Cycling Scotland's ad campaign that sought to improve overtaking of cyclists was found by the Advertising Standards Authority (ASA) to have breached the Broadcast Code of Advertising in January 2014.
The ASA's original decision was based on the fact that a cyclist in the video was shown not wearing a helmet, and taking a position away from the kerb to avoid a badly surfaced road. Both of these situations reflect reality and are legal.
CTC and many others immediately took to Twitter to criticise the ASA's decision.
Julian Huppert MP and Ian Austin MP, chairs of the All Party Parliamentary Cycling Group, wrote to the Chief Executive of the ASA  to express their concern.
Cycling Scotland was granted leave to appeal and the finding was withdrawn while an investigation took place. Having received evidence from Cycling Scotland and a report on helmets from CTC, the ASA have now declared that the advert did not breach their code  and have withdrawn their objection.
In their statement  the ASA say: "We acknowledged Cycling Scotland’s reference to the National Cycling Charity (CTC) report, which discussed the possible harmful outcomes of wearing cycling helmets, including evidence that some drivers perceive cyclists wearing helmets to be less vulnerable road users and that this can influence driver behaviours to be less cautious around cyclists. We agreed that the ad was primarily targeted at motorists with the aim of raising awareness of the different kinds of real life scenarios in which they may encounter cyclists on the road."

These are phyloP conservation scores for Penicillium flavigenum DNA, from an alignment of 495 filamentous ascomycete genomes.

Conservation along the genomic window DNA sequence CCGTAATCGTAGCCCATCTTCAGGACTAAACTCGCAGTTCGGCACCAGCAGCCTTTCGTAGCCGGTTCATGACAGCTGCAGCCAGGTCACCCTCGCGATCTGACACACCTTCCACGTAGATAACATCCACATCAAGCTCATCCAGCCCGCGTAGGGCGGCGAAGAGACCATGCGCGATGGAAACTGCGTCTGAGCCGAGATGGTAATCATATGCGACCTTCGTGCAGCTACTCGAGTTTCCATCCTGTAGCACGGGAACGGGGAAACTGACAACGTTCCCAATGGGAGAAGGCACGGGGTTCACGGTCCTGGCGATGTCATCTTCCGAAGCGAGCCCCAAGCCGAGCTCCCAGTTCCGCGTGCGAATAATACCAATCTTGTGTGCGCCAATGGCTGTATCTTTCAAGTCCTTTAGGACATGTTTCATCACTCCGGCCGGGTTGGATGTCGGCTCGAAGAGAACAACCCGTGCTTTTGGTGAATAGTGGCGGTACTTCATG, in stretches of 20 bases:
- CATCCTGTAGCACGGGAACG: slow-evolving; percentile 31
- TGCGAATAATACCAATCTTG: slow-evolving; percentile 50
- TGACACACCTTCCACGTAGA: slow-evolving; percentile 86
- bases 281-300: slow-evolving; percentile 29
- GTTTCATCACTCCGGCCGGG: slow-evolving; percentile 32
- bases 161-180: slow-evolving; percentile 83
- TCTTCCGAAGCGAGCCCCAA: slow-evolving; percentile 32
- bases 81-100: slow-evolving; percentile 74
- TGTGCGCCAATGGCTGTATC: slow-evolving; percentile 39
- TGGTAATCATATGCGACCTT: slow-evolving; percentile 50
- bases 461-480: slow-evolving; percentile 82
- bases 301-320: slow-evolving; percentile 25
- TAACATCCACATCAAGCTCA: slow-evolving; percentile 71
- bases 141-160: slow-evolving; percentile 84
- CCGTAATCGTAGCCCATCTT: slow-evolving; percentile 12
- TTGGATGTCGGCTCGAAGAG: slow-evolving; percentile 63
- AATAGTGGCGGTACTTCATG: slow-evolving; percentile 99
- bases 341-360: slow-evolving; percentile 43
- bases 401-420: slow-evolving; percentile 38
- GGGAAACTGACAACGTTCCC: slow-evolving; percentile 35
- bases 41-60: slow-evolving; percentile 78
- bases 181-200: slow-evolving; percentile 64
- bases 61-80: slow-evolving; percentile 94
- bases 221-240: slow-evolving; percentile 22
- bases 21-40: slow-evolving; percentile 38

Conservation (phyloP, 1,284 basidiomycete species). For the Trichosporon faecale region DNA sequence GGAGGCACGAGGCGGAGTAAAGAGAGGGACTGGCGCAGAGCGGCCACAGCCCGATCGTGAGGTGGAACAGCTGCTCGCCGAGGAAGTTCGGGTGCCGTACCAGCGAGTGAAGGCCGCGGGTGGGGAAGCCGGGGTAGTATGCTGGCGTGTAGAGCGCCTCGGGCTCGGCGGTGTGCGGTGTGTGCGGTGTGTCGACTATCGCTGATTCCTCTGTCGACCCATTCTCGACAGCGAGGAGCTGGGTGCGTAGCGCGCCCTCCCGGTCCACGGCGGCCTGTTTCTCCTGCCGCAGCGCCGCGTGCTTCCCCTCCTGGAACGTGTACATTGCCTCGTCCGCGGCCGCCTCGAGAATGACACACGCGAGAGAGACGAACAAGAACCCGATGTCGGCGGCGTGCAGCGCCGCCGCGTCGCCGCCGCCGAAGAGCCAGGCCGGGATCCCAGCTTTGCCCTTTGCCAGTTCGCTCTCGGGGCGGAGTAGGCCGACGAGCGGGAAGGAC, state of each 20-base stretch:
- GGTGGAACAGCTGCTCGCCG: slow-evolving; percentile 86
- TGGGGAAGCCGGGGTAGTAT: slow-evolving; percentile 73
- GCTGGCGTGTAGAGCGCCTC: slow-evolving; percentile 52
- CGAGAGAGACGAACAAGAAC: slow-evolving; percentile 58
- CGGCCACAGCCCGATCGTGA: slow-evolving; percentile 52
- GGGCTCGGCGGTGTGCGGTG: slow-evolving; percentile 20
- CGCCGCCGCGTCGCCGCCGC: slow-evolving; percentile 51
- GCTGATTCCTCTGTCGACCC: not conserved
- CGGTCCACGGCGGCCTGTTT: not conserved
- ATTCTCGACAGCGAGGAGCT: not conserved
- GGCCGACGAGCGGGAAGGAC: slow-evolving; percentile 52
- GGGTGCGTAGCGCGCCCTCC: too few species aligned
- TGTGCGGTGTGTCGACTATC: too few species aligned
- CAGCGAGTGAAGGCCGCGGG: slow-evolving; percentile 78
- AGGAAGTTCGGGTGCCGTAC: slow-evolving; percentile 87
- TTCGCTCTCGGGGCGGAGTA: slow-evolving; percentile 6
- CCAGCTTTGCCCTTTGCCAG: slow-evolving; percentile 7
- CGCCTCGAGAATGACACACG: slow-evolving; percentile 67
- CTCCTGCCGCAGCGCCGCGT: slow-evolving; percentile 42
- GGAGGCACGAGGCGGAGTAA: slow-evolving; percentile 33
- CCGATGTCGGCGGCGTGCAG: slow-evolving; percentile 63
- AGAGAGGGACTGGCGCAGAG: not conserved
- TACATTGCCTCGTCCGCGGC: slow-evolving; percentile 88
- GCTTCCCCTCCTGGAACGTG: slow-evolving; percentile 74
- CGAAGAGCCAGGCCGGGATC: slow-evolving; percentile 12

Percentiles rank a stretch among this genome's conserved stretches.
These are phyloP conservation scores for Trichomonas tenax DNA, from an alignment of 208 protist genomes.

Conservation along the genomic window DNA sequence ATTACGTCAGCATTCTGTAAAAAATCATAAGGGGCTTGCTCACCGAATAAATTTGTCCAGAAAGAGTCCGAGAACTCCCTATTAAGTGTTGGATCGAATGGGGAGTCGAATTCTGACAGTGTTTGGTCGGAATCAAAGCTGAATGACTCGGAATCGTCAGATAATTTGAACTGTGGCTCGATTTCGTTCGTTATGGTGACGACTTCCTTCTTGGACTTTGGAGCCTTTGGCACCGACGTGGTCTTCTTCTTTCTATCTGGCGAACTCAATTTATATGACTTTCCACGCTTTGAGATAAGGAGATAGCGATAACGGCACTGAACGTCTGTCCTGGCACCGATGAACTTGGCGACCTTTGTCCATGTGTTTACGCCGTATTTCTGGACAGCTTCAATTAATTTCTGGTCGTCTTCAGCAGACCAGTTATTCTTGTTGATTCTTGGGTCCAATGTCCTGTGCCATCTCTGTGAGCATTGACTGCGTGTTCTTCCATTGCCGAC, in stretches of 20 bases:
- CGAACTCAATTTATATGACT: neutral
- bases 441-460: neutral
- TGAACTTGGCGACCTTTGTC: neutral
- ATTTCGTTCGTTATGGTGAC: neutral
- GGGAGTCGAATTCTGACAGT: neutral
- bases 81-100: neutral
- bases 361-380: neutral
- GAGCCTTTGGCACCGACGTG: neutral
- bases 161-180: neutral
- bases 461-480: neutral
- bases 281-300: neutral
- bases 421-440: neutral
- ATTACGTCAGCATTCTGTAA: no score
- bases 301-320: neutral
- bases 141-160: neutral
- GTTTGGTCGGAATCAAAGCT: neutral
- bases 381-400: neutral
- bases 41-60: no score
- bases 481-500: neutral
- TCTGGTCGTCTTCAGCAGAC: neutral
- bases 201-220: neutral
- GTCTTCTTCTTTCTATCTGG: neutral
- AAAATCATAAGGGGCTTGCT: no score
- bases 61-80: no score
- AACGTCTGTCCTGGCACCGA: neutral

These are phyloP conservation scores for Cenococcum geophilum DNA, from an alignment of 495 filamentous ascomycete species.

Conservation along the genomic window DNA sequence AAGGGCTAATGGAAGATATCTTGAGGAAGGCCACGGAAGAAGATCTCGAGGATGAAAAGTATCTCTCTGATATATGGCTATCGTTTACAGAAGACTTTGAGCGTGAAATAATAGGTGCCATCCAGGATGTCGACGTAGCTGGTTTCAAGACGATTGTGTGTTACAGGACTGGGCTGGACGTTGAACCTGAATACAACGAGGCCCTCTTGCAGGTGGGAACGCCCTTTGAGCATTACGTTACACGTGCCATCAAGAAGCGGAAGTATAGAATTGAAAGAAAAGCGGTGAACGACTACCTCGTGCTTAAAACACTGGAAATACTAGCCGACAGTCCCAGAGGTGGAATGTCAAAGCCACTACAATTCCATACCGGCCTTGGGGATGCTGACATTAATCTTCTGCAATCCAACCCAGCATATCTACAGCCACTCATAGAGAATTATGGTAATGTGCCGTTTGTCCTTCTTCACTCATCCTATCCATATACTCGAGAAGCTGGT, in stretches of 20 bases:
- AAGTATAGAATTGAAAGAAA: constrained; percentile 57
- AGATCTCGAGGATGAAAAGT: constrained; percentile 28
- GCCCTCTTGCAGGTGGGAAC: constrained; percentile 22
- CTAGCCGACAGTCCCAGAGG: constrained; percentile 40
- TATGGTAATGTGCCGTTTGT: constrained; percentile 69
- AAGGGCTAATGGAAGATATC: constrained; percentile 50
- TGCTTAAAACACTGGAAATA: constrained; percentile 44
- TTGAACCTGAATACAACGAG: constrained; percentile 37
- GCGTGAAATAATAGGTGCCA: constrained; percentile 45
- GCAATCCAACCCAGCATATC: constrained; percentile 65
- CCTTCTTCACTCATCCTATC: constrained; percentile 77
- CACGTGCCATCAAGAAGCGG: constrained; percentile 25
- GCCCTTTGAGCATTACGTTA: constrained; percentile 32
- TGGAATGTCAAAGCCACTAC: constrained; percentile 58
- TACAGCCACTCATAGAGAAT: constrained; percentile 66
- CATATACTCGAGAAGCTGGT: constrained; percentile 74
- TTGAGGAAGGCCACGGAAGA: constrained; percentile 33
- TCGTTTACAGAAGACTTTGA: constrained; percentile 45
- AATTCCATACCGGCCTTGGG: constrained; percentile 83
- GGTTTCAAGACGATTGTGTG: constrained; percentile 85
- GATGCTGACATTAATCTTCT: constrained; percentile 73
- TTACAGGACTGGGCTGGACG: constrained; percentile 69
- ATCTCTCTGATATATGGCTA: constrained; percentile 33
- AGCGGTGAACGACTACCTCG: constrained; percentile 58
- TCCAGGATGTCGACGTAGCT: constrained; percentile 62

We acknowledged Cycling Scotland’s reference to the National Cycling Charity (CTC) report, which discussed the possible harmful outcomes of wearing cycling helmets, including evidence that some drivers perceive cyclists wearing helmets to be less vulnerable road users and that this can influence driver behaviours to be less cautious around cyclists.
The ASA, "concluded that because it was not a UK legal requirement for cyclists to wear helmets and because the ad depicted a range of real life situations in which motorists may encounter cyclists on the road for the purposes of educating them about the risks to cyclists posed by poor driving behaviours we concluded that the ad was not socially irresponsible and likely to condone or encourage behaviour prejudicial to health and safety."
CTC's Policy Coordinator Chris Peck said, "It's great news that the ASA have listened to cycling groups and the many cyclists out there who expressed their concern about the original finding. Helmets aren't compulsory in the UK, and we will fight to prevent them becoming so, including any creeping coercion that suggests that unhelmeted cyclists are somehow 'irresponsible'."
The advert which triggered the complaints - now not upheld - is no longer available to view.